In the rollercoaster ride that is the financial advice world, practitioners and their teams might feel like they’re stuck in an M.C. Escher painting, with every twist and turn leading to yet another challenge. Between Michelle Levy’s Quality of Advice Review, ChatGPT, volatile markets, and not to mention the occasional pandemic, the temptation to adopt a “wait and see” approach before investing in change is strong.
But fear not! No matter your role, by embracing the Kaizen theory of small, incremental improvements, you can start fine-tuning your advice practice’s efficiency right now, without breaking the bank or your sanity.
No matter where we’re going, it won’t be on horseback
The McKinsey 3 Horizon Model teaches us the importance of setting long-term goals while using short-term growth opportunities as stepping stones.
Even when the endgame is as transformative as swapping a horse and carriage for an automobile, there’s always room for incremental progress.
To use that analogy, if we currently ride horses in our business practice, and in the future form of the business (at Horizon 3) we will use automobiles, that would be a transformative change, so it feels like there’s nothing to be done between here and there. Saying there’s nothing we can do would be silly. We wouldn’t invest in saddles or horseshoes, but we could invest in roads and maps.
For instance, in our article here, we cover how client expectations regarding written advice won’t change regardless of changing regulations. Additionally, the Quality of Advice Report recommends removing the ‘looking back’ component of Fee Disclosure Statements but does not suggest eliminating them altogether. So, it’s still a ripe area for investment.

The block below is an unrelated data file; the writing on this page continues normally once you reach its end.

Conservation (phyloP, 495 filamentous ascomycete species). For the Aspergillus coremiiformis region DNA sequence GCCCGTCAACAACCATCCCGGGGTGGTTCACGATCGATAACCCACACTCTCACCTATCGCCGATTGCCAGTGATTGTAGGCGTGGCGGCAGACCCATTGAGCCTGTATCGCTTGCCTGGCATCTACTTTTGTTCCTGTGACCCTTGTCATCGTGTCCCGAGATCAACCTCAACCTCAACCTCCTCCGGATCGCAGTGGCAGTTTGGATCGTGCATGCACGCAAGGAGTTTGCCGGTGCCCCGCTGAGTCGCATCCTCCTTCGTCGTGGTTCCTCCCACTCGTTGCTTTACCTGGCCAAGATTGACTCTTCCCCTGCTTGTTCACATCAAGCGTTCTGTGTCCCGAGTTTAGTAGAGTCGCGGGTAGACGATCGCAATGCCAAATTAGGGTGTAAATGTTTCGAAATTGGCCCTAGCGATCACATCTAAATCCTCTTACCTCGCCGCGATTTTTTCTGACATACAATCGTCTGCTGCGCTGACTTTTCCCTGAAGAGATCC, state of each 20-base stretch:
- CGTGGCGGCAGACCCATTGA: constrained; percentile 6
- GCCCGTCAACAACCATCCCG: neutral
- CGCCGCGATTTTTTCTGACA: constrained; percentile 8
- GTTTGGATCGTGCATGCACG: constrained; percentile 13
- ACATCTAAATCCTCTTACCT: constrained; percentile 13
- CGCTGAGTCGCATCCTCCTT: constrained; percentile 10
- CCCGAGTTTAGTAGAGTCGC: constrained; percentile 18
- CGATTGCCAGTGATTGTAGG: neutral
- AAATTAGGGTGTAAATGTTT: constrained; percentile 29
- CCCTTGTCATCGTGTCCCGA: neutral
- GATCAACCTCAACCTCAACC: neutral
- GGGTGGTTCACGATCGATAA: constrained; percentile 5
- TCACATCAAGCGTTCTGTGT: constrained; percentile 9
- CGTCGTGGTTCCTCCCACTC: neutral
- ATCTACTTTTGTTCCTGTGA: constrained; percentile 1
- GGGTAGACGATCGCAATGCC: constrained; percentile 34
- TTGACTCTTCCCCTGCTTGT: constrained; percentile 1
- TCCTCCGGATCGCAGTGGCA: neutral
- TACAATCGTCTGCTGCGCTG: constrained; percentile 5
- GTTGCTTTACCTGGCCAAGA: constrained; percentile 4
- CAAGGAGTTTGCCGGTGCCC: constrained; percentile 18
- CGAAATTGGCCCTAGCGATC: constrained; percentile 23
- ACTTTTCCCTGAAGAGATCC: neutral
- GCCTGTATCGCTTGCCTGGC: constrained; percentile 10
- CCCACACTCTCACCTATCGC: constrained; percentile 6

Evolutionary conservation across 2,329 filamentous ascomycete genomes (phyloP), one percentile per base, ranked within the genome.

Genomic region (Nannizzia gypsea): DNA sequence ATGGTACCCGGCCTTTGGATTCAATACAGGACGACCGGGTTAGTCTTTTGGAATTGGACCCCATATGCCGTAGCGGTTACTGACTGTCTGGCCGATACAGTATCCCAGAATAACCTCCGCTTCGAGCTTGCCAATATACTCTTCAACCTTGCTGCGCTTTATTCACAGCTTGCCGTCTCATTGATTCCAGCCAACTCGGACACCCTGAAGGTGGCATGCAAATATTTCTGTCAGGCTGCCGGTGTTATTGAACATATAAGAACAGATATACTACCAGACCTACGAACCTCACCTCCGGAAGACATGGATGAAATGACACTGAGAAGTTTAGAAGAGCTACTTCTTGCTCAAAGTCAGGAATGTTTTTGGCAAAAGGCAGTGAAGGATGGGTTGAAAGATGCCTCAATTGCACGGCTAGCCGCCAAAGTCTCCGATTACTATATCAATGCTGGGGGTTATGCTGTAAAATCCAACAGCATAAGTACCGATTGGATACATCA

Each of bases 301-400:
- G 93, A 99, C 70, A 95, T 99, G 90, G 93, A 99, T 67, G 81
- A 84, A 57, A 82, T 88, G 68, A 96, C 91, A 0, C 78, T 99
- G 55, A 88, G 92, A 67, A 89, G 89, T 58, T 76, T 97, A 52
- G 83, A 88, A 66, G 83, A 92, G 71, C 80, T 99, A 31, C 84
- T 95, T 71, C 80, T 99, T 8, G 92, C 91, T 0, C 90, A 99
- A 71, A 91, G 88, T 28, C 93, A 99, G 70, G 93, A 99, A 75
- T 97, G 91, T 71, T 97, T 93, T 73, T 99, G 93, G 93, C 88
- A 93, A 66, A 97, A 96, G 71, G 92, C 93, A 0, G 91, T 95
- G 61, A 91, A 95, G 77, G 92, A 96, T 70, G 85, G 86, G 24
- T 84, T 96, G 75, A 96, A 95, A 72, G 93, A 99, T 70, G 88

While some aspects of the advice process may change, there’s still plenty of room for investment in improvements. As the wise Ferris Bueller once said, “Life moves pretty fast. If you don’t stop and look around once in a while, you could miss it.” So, let’s not miss the opportunities for change right in front of us.
A Kaizen approach: Small steps, small wins, and far less paralysis
Change doesn’t need to be as earth-shattering to be beneficial. In fact, small changes often come with the lowest cost, risk, and decision-making input. In “The Spirit of Kaizen,” Robert Maurer Ph.D. emphasises the power of thinking in terms of small changes, asking, “What’s the smallest possible change that could help solve a problem?”
This mindset allows us to think within our locus of control, budget, and time constraints.
In one advice practice we worked with, team members complained about noise carrying in the office and being distracting. Management was considering options for redesigning the office or expanding the area they had. When looking for a small way to improve, implementing a ‘Quiet time’ for two hours each day was one idea that could at least mitigate the issue, using only some basic rules for when team members should make noise or interrupt one another.
Ultimately, whether two hours of concentration was all they needed, or a greater awareness of the impact noise had on others did the trick, it no longer presented an issue for the team.
Baby steps count, as long as you are going forward. You add them all up, and one day you look back and you’ll be surprised at where you might get to.Chris Gardner